The community house buzzes with activity almost non-stop. We use it to offer workshops about our successful community and what we have learned about forming, norming and storming. The stories we can tell about our experiences brings back many memories and I love to hear the prospective from all assembled the the discussions that follow.

We can accommodate guests in our Community House and there is overflow in our community to welcome those who come, and to further their experience. Someday we will invite caregivers into our community to share that privilege. Our small village of 13 small cottages, like Ross Chapin models, couldn’t be cuter and more easy and lovely in spirit and feeling. The flat terrain, that allows us to visit each other easily and the use of Universal Design adds to our ease of living we all desired.

Also part of the community is our Green House, made known by Dr. Bill Thomas as an alternative to the current care models but that function as our “Turquoise” House until we are ready to move towards the need for more assistance. In the interim, those who desire those accommodations are welcome to rent those spaces and be part of the community until the right time arises and we convert it.

Along with our small cottage neighborhood, we are within ¼ mile of a large house that allows those wanting that experience to live together and share their living space to have it in our community. With private space, including two rooms and a bath to give privacy, they share the large open kitchen and living area welcome all to share.

This is but a small portion of the dream and only the beginning. The process is continual and the additions are rich.

My Journey

“One of the oldest human needs is having someone to wonder where you are when you don’t come home at night.” Margaret Mead

I come home from a long trip to the West Coast exhausted from the time change and the joys of current air travel. As I turn into my driveway, I see my lights are on in my house and the shades are drawn. What a welcome sight for a woman living alone. I’m expected; someone is welcoming me home.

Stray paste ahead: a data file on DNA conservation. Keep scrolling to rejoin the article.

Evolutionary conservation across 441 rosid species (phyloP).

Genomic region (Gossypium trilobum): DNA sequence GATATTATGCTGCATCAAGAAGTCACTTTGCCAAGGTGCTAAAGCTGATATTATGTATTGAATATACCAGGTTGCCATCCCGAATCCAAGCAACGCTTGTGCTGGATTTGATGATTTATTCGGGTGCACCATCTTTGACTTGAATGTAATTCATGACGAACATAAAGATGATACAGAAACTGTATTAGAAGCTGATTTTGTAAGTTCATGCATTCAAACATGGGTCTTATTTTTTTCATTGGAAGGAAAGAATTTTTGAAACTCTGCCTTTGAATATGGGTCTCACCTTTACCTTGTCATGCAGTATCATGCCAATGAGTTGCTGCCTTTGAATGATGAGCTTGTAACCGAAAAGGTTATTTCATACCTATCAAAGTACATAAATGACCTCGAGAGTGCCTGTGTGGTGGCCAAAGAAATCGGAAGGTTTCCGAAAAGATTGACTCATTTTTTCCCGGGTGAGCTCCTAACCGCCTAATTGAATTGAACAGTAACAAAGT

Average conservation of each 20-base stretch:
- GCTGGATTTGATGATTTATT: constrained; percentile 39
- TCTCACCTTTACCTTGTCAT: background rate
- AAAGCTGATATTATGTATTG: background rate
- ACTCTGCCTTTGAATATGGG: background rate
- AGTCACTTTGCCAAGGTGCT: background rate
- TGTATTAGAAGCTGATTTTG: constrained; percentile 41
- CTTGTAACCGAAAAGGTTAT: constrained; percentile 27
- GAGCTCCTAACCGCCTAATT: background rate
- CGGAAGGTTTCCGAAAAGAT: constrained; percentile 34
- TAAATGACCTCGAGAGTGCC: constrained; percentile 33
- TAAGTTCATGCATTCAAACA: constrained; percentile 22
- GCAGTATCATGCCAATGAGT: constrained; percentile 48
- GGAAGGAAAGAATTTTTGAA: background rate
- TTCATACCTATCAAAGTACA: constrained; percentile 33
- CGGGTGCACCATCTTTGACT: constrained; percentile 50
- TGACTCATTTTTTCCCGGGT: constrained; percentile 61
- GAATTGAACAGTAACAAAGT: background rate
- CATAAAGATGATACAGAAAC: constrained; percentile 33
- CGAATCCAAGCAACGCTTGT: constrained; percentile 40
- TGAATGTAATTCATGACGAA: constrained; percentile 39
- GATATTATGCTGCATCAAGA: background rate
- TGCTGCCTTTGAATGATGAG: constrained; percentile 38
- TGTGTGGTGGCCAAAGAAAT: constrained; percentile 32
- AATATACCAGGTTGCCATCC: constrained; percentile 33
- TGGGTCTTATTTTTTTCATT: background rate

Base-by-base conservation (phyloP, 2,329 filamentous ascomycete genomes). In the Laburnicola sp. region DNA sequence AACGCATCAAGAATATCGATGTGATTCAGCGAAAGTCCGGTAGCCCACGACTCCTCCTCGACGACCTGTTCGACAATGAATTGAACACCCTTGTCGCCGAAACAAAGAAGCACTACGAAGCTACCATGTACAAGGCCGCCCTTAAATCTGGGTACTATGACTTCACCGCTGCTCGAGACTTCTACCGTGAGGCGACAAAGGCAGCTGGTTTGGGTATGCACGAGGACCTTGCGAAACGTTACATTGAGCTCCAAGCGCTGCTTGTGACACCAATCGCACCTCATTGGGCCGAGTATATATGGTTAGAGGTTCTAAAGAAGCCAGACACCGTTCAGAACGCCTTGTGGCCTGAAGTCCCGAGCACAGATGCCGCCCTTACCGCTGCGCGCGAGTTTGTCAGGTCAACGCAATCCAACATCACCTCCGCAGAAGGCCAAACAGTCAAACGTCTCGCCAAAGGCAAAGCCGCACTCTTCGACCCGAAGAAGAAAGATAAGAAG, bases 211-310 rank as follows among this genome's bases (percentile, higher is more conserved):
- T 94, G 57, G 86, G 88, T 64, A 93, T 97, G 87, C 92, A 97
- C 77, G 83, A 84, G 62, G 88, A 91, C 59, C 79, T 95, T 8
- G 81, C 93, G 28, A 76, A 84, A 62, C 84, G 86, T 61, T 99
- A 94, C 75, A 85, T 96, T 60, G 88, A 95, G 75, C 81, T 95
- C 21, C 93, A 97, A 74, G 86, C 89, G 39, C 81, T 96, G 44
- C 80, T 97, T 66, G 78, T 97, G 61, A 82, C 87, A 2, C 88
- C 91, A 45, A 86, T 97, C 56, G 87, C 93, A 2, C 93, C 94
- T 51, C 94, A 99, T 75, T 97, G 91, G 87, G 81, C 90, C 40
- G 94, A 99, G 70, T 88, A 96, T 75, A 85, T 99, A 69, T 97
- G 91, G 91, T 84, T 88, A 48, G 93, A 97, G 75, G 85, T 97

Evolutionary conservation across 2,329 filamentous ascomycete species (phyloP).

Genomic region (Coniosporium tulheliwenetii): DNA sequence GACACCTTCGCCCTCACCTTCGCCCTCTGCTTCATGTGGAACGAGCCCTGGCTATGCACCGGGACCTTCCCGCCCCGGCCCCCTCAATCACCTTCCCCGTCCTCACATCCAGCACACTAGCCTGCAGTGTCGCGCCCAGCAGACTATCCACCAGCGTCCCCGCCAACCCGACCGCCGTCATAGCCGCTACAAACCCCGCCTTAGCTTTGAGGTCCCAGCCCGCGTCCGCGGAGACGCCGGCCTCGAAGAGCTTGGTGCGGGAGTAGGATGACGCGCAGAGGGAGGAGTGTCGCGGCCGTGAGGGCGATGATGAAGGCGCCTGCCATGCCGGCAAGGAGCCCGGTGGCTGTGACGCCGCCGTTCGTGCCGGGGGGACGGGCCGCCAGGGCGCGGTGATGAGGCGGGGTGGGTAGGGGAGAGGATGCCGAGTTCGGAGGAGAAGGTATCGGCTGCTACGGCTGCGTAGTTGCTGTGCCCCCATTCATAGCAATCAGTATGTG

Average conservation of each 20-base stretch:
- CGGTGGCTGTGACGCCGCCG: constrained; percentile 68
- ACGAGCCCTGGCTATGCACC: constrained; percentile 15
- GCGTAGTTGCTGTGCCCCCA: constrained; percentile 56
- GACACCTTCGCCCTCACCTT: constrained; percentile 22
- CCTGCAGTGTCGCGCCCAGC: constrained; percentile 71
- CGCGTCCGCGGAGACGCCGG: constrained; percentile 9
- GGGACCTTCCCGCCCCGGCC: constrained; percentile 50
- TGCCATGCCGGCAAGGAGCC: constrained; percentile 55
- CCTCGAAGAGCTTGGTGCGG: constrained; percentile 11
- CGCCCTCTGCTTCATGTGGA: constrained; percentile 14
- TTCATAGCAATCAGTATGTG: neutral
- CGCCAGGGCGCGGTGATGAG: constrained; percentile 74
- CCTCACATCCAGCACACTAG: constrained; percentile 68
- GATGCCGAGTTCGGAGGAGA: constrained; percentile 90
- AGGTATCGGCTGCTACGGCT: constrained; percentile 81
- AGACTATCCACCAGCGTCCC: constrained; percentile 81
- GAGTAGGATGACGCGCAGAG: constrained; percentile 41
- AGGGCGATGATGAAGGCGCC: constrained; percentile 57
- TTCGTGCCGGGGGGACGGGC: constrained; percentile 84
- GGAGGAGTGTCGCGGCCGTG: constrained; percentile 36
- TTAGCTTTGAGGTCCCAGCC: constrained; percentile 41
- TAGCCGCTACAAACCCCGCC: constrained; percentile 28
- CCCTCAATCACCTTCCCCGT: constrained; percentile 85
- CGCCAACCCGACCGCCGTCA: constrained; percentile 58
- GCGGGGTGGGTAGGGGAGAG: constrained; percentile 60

It is my neighbor, Ginny, who has been taking care of the house and my two cats while I visited distant states in my campaign to tout the glories of living in community. In the last 4 years I have encouraged, cajoled, and nudged my fellow Boomers to investigate new ways of spending our lives as we move forward into its second half. [Read more…]

Seasons of Life

Autumn colors in Asheville

I told you I was taking some time off from the computer and my office. I called it my summer sabbatical. I realized as I looked at the lovely Fall colors here in Asheville I could no longer say it is summer. I love writing this and adding pictures. Sharing a few with you. 

There has been a little “work” done this summer. I did a fun “Lunch and Learn” at my local YMCA where I work out. It was great to get out there and talk to a small group of interested folks about my passion. Connection and Community as We Age. It was just an hour, with handouts, exercises and participation. Since then a few of the members who attended stopped me at the gym to say: 

  • “I went through your book. Very helpful!
  • I met my neighbors and we are getting together
  • My husband is getting interested in our next steps”
Lunch & Learn at my local YMCA

November means another turn around the sun for me. I am so grateful! A few years back I allowed myself a celebration that I am so glad I did.

When I listened to the glowing accolades about my parents at their Celebration of Life years ago I promised myself to have that kind of thing BEFORE I was dead. I must say it was a moving experience. It was produced and orchestrated by very talented friends. I highly recommend it!

Linda with Kitty and Linda and I in Florida

There are also changes on the home front.  My housemates have changed. Linda W. is back in sunny Florida, to her chosen community. I miss her, and my forever housemate, Judy is moving into the suite here at Bettyz Playz. 

Judy in Gazebo in summer and Christmas 2021 with Josie

Some of you might know, my two elder kitties Pyewacket (named after the cat in the old movie, Bell Book and Candle) and Persie (short for Persistent) crossed the Rainbow Bridge together on April 6th, 2022. 

PY and Persie

After a period of transition, grieving for my buddies of many decades and many moves I considered fostering cats. Enter Valentine and Ann Marie, siblings that were billed as bonded cats. I renamed them Frankie and Grace (of course). Frankie turned out to be a very smart, large, curious and destructive influence at BP. He was returned to the rescue organization, went back to his original name and got adopted. PHEW.